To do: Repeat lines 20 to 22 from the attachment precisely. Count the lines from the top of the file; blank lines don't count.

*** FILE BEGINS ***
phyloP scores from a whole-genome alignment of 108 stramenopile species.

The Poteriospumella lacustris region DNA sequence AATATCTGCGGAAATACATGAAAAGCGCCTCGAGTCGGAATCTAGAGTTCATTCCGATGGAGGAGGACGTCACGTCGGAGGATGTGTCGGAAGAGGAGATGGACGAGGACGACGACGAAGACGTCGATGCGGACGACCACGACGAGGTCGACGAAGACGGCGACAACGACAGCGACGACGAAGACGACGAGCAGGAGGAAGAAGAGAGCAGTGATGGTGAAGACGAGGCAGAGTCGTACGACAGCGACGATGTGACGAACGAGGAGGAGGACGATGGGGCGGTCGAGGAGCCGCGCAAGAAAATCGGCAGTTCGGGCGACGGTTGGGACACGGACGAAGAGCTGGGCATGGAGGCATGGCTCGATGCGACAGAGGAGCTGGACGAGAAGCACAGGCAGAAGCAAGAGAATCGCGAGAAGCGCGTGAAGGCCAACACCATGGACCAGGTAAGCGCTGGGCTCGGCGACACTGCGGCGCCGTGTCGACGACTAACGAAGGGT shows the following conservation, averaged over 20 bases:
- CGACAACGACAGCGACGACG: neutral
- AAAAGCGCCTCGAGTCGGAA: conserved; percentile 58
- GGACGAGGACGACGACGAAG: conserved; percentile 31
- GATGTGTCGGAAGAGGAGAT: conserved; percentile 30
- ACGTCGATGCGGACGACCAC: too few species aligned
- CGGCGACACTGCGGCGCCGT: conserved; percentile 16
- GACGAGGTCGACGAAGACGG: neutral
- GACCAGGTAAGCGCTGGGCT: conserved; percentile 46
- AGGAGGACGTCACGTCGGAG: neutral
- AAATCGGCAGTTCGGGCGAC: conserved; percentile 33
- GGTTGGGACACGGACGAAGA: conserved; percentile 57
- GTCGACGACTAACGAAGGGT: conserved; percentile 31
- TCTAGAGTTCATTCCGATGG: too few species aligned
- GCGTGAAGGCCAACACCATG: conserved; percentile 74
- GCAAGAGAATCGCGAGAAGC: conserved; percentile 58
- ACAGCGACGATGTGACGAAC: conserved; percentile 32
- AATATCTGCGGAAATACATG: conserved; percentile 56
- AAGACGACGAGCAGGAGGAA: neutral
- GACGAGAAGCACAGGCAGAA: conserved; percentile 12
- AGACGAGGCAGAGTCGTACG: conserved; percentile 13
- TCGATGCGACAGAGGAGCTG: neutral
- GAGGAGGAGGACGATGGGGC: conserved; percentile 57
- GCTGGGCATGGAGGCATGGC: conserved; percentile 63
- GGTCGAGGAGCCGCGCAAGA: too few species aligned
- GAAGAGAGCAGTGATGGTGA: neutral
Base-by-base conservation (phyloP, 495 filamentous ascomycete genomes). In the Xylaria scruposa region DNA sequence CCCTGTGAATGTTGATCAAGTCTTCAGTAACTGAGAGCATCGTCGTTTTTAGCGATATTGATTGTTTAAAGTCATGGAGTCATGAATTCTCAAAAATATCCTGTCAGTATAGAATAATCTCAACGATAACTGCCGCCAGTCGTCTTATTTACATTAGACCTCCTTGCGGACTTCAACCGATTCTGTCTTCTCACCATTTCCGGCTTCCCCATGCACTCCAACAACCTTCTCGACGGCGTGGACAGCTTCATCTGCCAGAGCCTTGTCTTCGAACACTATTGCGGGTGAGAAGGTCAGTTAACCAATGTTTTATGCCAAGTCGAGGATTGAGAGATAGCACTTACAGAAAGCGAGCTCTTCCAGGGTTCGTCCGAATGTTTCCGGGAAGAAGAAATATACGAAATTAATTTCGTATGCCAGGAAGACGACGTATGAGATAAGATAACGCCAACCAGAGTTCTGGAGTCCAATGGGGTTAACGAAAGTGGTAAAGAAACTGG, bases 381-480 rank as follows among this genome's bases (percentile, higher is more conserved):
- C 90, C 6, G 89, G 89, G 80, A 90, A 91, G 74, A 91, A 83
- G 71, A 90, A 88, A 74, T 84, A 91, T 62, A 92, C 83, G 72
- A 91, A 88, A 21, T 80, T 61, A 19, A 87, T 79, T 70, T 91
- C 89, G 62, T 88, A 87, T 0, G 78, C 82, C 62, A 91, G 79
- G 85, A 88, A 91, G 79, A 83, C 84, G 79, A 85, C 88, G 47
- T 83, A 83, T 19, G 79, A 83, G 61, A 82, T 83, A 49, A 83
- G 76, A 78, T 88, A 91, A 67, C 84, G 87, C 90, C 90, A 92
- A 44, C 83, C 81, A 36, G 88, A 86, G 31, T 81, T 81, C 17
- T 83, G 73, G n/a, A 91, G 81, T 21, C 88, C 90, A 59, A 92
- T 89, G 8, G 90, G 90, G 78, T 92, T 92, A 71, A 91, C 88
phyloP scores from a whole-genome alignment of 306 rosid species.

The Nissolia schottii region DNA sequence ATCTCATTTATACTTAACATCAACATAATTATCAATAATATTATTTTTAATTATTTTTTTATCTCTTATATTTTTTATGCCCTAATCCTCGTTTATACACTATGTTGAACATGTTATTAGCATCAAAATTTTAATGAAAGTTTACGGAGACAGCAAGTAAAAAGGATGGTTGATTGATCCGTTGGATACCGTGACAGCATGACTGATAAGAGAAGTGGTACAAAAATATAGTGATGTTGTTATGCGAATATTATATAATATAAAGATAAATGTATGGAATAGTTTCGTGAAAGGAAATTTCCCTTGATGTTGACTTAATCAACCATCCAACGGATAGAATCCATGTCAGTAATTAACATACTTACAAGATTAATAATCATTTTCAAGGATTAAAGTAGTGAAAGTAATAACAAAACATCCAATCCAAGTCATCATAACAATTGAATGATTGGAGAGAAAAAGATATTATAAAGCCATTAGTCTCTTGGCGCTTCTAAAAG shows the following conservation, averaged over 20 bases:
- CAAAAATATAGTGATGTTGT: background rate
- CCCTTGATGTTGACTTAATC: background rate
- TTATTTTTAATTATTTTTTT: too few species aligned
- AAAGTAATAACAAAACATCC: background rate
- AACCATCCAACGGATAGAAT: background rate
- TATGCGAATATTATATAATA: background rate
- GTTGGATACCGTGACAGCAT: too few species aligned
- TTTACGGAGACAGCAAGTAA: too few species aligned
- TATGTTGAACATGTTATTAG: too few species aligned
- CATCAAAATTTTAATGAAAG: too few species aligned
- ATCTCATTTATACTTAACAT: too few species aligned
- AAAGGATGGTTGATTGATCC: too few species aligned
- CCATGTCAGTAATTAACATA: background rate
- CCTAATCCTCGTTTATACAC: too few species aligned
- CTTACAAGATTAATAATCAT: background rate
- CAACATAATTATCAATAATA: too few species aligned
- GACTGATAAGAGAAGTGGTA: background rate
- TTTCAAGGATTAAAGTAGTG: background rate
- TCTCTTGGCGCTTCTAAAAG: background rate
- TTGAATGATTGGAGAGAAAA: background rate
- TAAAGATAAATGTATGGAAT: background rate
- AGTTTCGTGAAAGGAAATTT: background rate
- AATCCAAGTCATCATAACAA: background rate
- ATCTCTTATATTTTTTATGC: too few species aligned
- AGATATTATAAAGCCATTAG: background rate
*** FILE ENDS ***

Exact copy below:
- AAGACGACGAGCAGGAGGAA: neutral
- GACGAGAAGCACAGGCAGAA: conserved; percentile 12
- AGACGAGGCAGAGTCGTACG: conserved; percentile 13